Following APHC’s latest set of workshops in April, PHPI asked Graeme Dryden, Technical Services Manager, to provide an overview of the requirement for installers to comply with Building Regulations and how Competent Person Schemes can support in this.
Building Regulations 2010 (as amended) for England and Wales are minimum standards for the design, construction and alteration to virtually every building and are developed by the Government and approved by Parliament. They are designed to ensure buildings are safe, structurally sound, and water and energy efficient.
How do you comply with Building Regulations?
Many plumbing and heating works in a property fall under the definition of a ‘controlled service or fitting’ and so, need to be notified as being compliant with Building Regulations by a Building Control Body – either a Local Authority Building Control or a private sector Approved Inspector. Direct notification and subsequent inspection can be costly, so the alternative is for an installer to belong to a Competent Persons Scheme and self-notify installation work.
A business certified by a Competent Persons Scheme can prove they are competent to carry out design, installation and commissioning of appliances and systems within the scope of their certification. Their business management systems and on-site installations are assessed by the Certification Scheme Operator to ensure they work compliantly. This certification then allows them to self-certify, ensuring that the work has been undertaken in compliance with Building Regulations. Their Competent Person Scheme Operator, such as APHC (Certification), can issue a compliance certificate, the detail of which is lodged with Local Building Control.
A completion certificate is proof that the installation meets the requirements laid down in the Building Regulations and is therefore legally safe. Buyers, solicitors, banks and building societies may need to see the completion certificate before the property owner can sell or lease a property. Additionally, without the relevant completion certificates, building insurance may be invalidated.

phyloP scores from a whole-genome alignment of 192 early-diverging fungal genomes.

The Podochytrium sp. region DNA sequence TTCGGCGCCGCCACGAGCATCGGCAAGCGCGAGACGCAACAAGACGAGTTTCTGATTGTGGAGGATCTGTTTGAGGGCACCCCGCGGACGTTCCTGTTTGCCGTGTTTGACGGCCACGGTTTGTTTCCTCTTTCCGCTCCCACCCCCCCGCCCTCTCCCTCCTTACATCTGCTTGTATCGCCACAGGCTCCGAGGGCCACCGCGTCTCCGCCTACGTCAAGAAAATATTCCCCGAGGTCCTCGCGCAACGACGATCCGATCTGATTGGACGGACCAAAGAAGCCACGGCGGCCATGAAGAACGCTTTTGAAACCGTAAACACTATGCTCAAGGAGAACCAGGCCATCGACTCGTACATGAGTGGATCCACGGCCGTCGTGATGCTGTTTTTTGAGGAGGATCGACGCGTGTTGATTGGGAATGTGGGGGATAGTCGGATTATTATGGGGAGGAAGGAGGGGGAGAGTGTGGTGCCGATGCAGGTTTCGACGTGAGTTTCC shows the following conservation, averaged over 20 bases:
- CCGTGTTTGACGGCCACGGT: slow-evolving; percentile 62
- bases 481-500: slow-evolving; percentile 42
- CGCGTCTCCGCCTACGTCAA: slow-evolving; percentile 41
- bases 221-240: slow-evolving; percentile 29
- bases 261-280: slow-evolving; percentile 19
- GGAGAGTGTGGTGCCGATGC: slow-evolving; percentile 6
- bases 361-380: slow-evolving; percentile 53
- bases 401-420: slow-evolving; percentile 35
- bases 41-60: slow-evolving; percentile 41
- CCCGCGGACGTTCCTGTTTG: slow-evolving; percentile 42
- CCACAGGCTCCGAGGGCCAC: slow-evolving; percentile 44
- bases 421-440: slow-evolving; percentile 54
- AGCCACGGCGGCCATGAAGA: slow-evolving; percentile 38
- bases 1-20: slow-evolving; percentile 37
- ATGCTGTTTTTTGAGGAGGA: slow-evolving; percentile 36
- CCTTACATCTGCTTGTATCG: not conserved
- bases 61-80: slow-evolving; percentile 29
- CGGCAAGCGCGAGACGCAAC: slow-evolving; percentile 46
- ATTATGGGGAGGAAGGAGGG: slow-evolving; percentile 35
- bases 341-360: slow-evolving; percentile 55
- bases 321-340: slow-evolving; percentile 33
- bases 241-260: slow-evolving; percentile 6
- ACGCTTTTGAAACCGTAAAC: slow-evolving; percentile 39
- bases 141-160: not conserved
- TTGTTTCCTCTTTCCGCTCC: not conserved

Competent Person Schemes have the added advantage of insurance-backed warranties and complaints procedures, so if there’s a problem the property owner has an independent party to help resolve any issues.
For plumbing and heating contractors who regularly carry out installation work, Competent Person Schemes are generally the most cost efficient way of ensuring that work complies with Building Regulations. If a property owner doesn’t use a plumbing and heating installer registered with a Competent Person Scheme, they will have to obtain Building Control approval, which can cost considerably more.
What areas of work fall under Building Regulations?
Broadly speaking, some examples of the types of plumbing and heating work requiring Local Authority notification include:
*Installation of gas, oil and solid fuel appliances
*Installation or replacement of hot water and heating systems
*Electrical installation work in domestic properties
*Installation of plumbing and water supply systems and bathrooms and sanitaryware
*Installation of microgeneration and renewable technologies
What if you do not comply with Building Regulations?
Relevant work must comply with the Building Regulations and be notified within 30 days of the work being completed. Non-notification of relevant work is deemed to be a contravention of Building Regulations.
The relevant Local Authority has a general duty to enforce Building Regulations and if a person carrying out work contravenes the Building Regulations, the local authority may prosecute them in the Magistrates’ Court where an unlimited fine may be imposed. Prosecution is possible up to two years after the completion of the offending work. This action will usually be taken against the person carrying out the work, although the legal responsibility ultimately rests with the property owner.
If the work has not been notified to a Building Control Body or carried out by a Competent Person Scheme registered installer, the Local Authority will have no record that the work complies with Building Regulations, which will be vital for the property owner when they come to sell the property as they may be asked to provide completion certificates. If the property owner can’t provide a completion certificate, the purchase of an indemnity insurance policy is often requested by the buyers’ conveyancing solicitors. This indemnity insurance policy is designed to protect the new homeowner against legal action if the Local Authority serves a building regulation enforcement notice.
What work is exempt from Building Regulations?
As a plumbing and heating contractor there are certain works which are exempt from Building Regulations approval. These include most repairs, replacements and maintenance work and like-for-like replacements of baths, toilets, basins or sinks.